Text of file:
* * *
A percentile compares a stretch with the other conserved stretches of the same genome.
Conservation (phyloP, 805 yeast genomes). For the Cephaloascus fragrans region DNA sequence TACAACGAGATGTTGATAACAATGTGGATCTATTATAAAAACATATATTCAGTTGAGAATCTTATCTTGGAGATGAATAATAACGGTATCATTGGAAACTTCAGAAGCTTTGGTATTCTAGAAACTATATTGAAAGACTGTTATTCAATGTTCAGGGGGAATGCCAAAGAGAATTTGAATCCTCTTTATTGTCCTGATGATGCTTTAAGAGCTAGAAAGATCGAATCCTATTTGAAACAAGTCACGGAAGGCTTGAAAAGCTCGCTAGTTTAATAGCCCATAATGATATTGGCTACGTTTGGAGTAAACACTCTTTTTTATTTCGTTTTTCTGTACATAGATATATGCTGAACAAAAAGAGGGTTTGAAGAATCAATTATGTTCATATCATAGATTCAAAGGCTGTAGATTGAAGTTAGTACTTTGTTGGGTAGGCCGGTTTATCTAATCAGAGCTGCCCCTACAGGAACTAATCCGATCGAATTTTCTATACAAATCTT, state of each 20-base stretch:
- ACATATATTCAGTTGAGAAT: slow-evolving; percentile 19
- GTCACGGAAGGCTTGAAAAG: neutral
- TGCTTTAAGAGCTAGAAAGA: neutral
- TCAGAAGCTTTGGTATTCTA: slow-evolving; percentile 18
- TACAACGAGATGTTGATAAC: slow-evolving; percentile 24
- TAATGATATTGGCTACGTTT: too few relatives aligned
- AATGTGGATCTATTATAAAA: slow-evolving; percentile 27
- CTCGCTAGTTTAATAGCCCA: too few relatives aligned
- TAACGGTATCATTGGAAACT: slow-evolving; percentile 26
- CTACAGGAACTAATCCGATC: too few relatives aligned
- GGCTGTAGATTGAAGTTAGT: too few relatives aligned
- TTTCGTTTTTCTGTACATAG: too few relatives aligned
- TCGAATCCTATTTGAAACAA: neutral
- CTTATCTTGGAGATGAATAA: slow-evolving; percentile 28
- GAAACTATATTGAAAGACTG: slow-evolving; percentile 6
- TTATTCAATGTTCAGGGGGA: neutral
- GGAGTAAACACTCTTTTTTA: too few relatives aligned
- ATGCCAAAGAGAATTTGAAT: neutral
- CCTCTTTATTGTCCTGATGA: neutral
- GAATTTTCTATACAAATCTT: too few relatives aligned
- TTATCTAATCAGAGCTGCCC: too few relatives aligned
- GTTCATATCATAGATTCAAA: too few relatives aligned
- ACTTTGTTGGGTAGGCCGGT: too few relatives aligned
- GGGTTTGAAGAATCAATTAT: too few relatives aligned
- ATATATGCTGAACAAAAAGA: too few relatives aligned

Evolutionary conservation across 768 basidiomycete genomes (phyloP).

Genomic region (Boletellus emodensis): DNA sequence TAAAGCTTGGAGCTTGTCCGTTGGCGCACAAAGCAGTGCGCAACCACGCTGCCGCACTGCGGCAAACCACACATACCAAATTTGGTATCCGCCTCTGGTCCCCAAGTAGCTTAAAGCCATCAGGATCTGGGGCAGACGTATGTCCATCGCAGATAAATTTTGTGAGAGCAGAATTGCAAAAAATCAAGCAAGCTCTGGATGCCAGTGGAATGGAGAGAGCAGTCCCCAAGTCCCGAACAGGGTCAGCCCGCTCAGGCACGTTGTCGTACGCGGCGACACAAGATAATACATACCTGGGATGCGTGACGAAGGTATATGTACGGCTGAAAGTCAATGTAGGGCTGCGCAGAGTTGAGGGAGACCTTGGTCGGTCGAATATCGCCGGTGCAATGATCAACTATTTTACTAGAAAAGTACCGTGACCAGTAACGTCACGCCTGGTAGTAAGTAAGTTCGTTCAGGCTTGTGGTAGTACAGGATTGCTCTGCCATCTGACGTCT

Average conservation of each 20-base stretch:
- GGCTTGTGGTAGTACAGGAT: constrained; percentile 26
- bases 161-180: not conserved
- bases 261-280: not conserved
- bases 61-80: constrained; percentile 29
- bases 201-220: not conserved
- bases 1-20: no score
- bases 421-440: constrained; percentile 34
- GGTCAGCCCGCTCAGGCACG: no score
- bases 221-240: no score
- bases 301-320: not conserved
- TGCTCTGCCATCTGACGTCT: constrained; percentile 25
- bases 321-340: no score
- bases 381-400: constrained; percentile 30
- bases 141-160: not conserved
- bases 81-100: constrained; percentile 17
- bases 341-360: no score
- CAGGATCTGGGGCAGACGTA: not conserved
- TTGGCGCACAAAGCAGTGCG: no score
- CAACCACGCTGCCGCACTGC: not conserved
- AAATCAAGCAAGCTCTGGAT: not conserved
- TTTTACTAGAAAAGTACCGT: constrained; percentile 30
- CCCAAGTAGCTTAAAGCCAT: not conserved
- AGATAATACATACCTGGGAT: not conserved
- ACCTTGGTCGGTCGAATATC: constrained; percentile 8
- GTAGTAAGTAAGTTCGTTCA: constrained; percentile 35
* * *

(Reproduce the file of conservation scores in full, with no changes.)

A percentile compares a stretch with the other conserved stretches of the same genome.
Conservation (phyloP, 805 yeast genomes). For the Cephaloascus fragrans region DNA sequence TACAACGAGATGTTGATAACAATGTGGATCTATTATAAAAACATATATTCAGTTGAGAATCTTATCTTGGAGATGAATAATAACGGTATCATTGGAAACTTCAGAAGCTTTGGTATTCTAGAAACTATATTGAAAGACTGTTATTCAATGTTCAGGGGGAATGCCAAAGAGAATTTGAATCCTCTTTATTGTCCTGATGATGCTTTAAGAGCTAGAAAGATCGAATCCTATTTGAAACAAGTCACGGAAGGCTTGAAAAGCTCGCTAGTTTAATAGCCCATAATGATATTGGCTACGTTTGGAGTAAACACTCTTTTTTATTTCGTTTTTCTGTACATAGATATATGCTGAACAAAAAGAGGGTTTGAAGAATCAATTATGTTCATATCATAGATTCAAAGGCTGTAGATTGAAGTTAGTACTTTGTTGGGTAGGCCGGTTTATCTAATCAGAGCTGCCCCTACAGGAACTAATCCGATCGAATTTTCTATACAAATCTT, state of each 20-base stretch:
- ACATATATTCAGTTGAGAAT: slow-evolving; percentile 19
- GTCACGGAAGGCTTGAAAAG: neutral
- TGCTTTAAGAGCTAGAAAGA: neutral
- TCAGAAGCTTTGGTATTCTA: slow-evolving; percentile 18
- TACAACGAGATGTTGATAAC: slow-evolving; percentile 24
- TAATGATATTGGCTACGTTT: too few relatives aligned
- AATGTGGATCTATTATAAAA: slow-evolving; percentile 27
- CTCGCTAGTTTAATAGCCCA: too few relatives aligned
- TAACGGTATCATTGGAAACT: slow-evolving; percentile 26
- CTACAGGAACTAATCCGATC: too few relatives aligned
- GGCTGTAGATTGAAGTTAGT: too few relatives aligned
- TTTCGTTTTTCTGTACATAG: too few relatives aligned
- TCGAATCCTATTTGAAACAA: neutral
- CTTATCTTGGAGATGAATAA: slow-evolving; percentile 28
- GAAACTATATTGAAAGACTG: slow-evolving; percentile 6
- TTATTCAATGTTCAGGGGGA: neutral
- GGAGTAAACACTCTTTTTTA: too few relatives aligned
- ATGCCAAAGAGAATTTGAAT: neutral
- CCTCTTTATTGTCCTGATGA: neutral
- GAATTTTCTATACAAATCTT: too few relatives aligned
- TTATCTAATCAGAGCTGCCC: too few relatives aligned
- GTTCATATCATAGATTCAAA: too few relatives aligned
- ACTTTGTTGGGTAGGCCGGT: too few relatives aligned
- GGGTTTGAAGAATCAATTAT: too few relatives aligned
- ATATATGCTGAACAAAAAGA: too few relatives aligned

Evolutionary conservation across 768 basidiomycete genomes (phyloP).

Genomic region (Boletellus emodensis): DNA sequence TAAAGCTTGGAGCTTGTCCGTTGGCGCACAAAGCAGTGCGCAACCACGCTGCCGCACTGCGGCAAACCACACATACCAAATTTGGTATCCGCCTCTGGTCCCCAAGTAGCTTAAAGCCATCAGGATCTGGGGCAGACGTATGTCCATCGCAGATAAATTTTGTGAGAGCAGAATTGCAAAAAATCAAGCAAGCTCTGGATGCCAGTGGAATGGAGAGAGCAGTCCCCAAGTCCCGAACAGGGTCAGCCCGCTCAGGCACGTTGTCGTACGCGGCGACACAAGATAATACATACCTGGGATGCGTGACGAAGGTATATGTACGGCTGAAAGTCAATGTAGGGCTGCGCAGAGTTGAGGGAGACCTTGGTCGGTCGAATATCGCCGGTGCAATGATCAACTATTTTACTAGAAAAGTACCGTGACCAGTAACGTCACGCCTGGTAGTAAGTAAGTTCGTTCAGGCTTGTGGTAGTACAGGATTGCTCTGCCATCTGACGTCT

Average conservation of each 20-base stretch:
- GGCTTGTGGTAGTACAGGAT: constrained; percentile 26
- bases 161-180: not conserved
- bases 261-280: not conserved
- bases 61-80: constrained; percentile 29
- bases 201-220: not conserved
- bases 1-20: no score
- bases 421-440: constrained; percentile 34
- GGTCAGCCCGCTCAGGCACG: no score
- bases 221-240: no score
- bases 301-320: not conserved
- TGCTCTGCCATCTGACGTCT: constrained; percentile 25
- bases 321-340: no score
- bases 381-400: constrained; percentile 30
- bases 141-160: not conserved
- bases 81-100: constrained; percentile 17
- bases 341-360: no score
- CAGGATCTGGGGCAGACGTA: not conserved
- TTGGCGCACAAAGCAGTGCG: no score
- CAACCACGCTGCCGCACTGC: not conserved
- AAATCAAGCAAGCTCTGGAT: not conserved
- TTTTACTAGAAAAGTACCGT: constrained; percentile 30
- CCCAAGTAGCTTAAAGCCAT: not conserved
- AGATAATACATACCTGGGAT: not conserved
- ACCTTGGTCGGTCGAATATC: constrained; percentile 8
- GTAGTAAGTAAGTTCGTTCA: constrained; percentile 35